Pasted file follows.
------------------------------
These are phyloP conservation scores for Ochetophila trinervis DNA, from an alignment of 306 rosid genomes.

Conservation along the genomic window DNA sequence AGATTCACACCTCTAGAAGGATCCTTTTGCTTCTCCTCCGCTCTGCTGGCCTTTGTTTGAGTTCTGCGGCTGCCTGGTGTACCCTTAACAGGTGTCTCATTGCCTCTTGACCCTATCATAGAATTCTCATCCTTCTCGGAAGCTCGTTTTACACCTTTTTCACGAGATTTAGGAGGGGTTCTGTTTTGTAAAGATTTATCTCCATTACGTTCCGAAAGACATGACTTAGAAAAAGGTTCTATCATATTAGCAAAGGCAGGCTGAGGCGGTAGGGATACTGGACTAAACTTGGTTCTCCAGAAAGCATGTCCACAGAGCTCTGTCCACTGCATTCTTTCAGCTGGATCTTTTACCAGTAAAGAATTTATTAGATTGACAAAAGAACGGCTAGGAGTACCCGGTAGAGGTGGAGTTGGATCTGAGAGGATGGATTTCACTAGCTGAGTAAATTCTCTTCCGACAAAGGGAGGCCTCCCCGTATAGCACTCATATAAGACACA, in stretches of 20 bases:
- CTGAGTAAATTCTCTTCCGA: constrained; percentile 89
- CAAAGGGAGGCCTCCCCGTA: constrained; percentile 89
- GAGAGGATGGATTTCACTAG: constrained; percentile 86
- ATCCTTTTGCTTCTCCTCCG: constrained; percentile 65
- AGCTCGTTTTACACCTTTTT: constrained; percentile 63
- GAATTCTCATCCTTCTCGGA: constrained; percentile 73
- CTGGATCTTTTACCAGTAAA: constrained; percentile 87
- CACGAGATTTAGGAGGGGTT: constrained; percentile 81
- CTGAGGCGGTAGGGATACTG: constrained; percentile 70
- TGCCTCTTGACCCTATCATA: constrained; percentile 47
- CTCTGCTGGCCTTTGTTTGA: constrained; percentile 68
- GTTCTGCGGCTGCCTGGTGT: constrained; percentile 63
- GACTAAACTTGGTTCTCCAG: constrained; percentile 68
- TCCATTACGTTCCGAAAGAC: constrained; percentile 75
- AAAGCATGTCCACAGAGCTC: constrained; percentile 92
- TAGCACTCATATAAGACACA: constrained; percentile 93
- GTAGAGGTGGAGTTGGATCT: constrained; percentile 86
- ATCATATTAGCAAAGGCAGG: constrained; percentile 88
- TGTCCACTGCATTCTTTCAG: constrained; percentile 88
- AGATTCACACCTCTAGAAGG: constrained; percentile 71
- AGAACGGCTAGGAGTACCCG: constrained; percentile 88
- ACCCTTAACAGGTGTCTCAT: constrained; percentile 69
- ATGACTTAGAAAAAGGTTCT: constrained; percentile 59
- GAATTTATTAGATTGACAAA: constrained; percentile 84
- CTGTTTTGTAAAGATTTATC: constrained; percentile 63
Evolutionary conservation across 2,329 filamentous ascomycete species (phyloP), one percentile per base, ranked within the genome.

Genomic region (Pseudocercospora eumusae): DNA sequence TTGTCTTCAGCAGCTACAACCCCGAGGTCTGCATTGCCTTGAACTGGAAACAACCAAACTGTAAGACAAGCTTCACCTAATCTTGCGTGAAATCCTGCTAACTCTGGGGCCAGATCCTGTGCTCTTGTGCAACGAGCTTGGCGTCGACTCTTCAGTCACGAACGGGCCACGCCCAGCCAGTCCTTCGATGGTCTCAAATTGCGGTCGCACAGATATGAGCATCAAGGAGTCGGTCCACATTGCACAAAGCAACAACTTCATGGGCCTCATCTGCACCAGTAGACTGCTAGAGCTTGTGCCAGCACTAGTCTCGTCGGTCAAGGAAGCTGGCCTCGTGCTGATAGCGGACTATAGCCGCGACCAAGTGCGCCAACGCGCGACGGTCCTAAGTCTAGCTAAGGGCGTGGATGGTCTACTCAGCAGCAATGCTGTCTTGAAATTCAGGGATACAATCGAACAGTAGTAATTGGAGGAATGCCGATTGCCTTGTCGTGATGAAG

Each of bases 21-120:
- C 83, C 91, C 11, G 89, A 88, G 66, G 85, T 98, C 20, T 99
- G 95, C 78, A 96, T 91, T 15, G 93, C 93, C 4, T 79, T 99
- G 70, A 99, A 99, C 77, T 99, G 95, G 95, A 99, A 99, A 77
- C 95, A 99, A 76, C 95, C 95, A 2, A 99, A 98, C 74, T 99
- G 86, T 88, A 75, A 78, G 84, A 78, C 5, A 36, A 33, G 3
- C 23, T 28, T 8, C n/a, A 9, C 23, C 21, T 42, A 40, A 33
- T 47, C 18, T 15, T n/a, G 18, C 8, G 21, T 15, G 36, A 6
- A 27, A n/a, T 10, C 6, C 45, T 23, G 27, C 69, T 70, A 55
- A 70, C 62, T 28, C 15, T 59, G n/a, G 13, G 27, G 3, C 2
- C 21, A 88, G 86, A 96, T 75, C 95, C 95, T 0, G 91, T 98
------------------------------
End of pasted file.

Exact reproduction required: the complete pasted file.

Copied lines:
These are phyloP conservation scores for Ochetophila trinervis DNA, from an alignment of 306 rosid genomes.

Conservation along the genomic window DNA sequence AGATTCACACCTCTAGAAGGATCCTTTTGCTTCTCCTCCGCTCTGCTGGCCTTTGTTTGAGTTCTGCGGCTGCCTGGTGTACCCTTAACAGGTGTCTCATTGCCTCTTGACCCTATCATAGAATTCTCATCCTTCTCGGAAGCTCGTTTTACACCTTTTTCACGAGATTTAGGAGGGGTTCTGTTTTGTAAAGATTTATCTCCATTACGTTCCGAAAGACATGACTTAGAAAAAGGTTCTATCATATTAGCAAAGGCAGGCTGAGGCGGTAGGGATACTGGACTAAACTTGGTTCTCCAGAAAGCATGTCCACAGAGCTCTGTCCACTGCATTCTTTCAGCTGGATCTTTTACCAGTAAAGAATTTATTAGATTGACAAAAGAACGGCTAGGAGTACCCGGTAGAGGTGGAGTTGGATCTGAGAGGATGGATTTCACTAGCTGAGTAAATTCTCTTCCGACAAAGGGAGGCCTCCCCGTATAGCACTCATATAAGACACA, in stretches of 20 bases:
- CTGAGTAAATTCTCTTCCGA: constrained; percentile 89
- CAAAGGGAGGCCTCCCCGTA: constrained; percentile 89
- GAGAGGATGGATTTCACTAG: constrained; percentile 86
- ATCCTTTTGCTTCTCCTCCG: constrained; percentile 65
- AGCTCGTTTTACACCTTTTT: constrained; percentile 63
- GAATTCTCATCCTTCTCGGA: constrained; percentile 73
- CTGGATCTTTTACCAGTAAA: constrained; percentile 87
- CACGAGATTTAGGAGGGGTT: constrained; percentile 81
- CTGAGGCGGTAGGGATACTG: constrained; percentile 70
- TGCCTCTTGACCCTATCATA: constrained; percentile 47
- CTCTGCTGGCCTTTGTTTGA: constrained; percentile 68
- GTTCTGCGGCTGCCTGGTGT: constrained; percentile 63
- GACTAAACTTGGTTCTCCAG: constrained; percentile 68
- TCCATTACGTTCCGAAAGAC: constrained; percentile 75
- AAAGCATGTCCACAGAGCTC: constrained; percentile 92
- TAGCACTCATATAAGACACA: constrained; percentile 93
- GTAGAGGTGGAGTTGGATCT: constrained; percentile 86
- ATCATATTAGCAAAGGCAGG: constrained; percentile 88
- TGTCCACTGCATTCTTTCAG: constrained; percentile 88
- AGATTCACACCTCTAGAAGG: constrained; percentile 71
- AGAACGGCTAGGAGTACCCG: constrained; percentile 88
- ACCCTTAACAGGTGTCTCAT: constrained; percentile 69
- ATGACTTAGAAAAAGGTTCT: constrained; percentile 59
- GAATTTATTAGATTGACAAA: constrained; percentile 84
- CTGTTTTGTAAAGATTTATC: constrained; percentile 63
Evolutionary conservation across 2,329 filamentous ascomycete species (phyloP), one percentile per base, ranked within the genome.

Genomic region (Pseudocercospora eumusae): DNA sequence TTGTCTTCAGCAGCTACAACCCCGAGGTCTGCATTGCCTTGAACTGGAAACAACCAAACTGTAAGACAAGCTTCACCTAATCTTGCGTGAAATCCTGCTAACTCTGGGGCCAGATCCTGTGCTCTTGTGCAACGAGCTTGGCGTCGACTCTTCAGTCACGAACGGGCCACGCCCAGCCAGTCCTTCGATGGTCTCAAATTGCGGTCGCACAGATATGAGCATCAAGGAGTCGGTCCACATTGCACAAAGCAACAACTTCATGGGCCTCATCTGCACCAGTAGACTGCTAGAGCTTGTGCCAGCACTAGTCTCGTCGGTCAAGGAAGCTGGCCTCGTGCTGATAGCGGACTATAGCCGCGACCAAGTGCGCCAACGCGCGACGGTCCTAAGTCTAGCTAAGGGCGTGGATGGTCTACTCAGCAGCAATGCTGTCTTGAAATTCAGGGATACAATCGAACAGTAGTAATTGGAGGAATGCCGATTGCCTTGTCGTGATGAAG

Each of bases 21-120:
- C 83, C 91, C 11, G 89, A 88, G 66, G 85, T 98, C 20, T 99
- G 95, C 78, A 96, T 91, T 15, G 93, C 93, C 4, T 79, T 99
- G 70, A 99, A 99, C 77, T 99, G 95, G 95, A 99, A 99, A 77
- C 95, A 99, A 76, C 95, C 95, A 2, A 99, A 98, C 74, T 99
- G 86, T 88, A 75, A 78, G 84, A 78, C 5, A 36, A 33, G 3
- C 23, T 28, T 8, C n/a, A 9, C 23, C 21, T 42, A 40, A 33
- T 47, C 18, T 15, T n/a, G 18, C 8, G 21, T 15, G 36, A 6
- A 27, A n/a, T 10, C 6, C 45, T 23, G 27, C 69, T 70, A 55
- A 70, C 62, T 28, C 15, T 59, G n/a, G 13, G 27, G 3, C 2
- C 21, A 88, G 86, A 96, T 75, C 95, C 95, T 0, G 91, T 98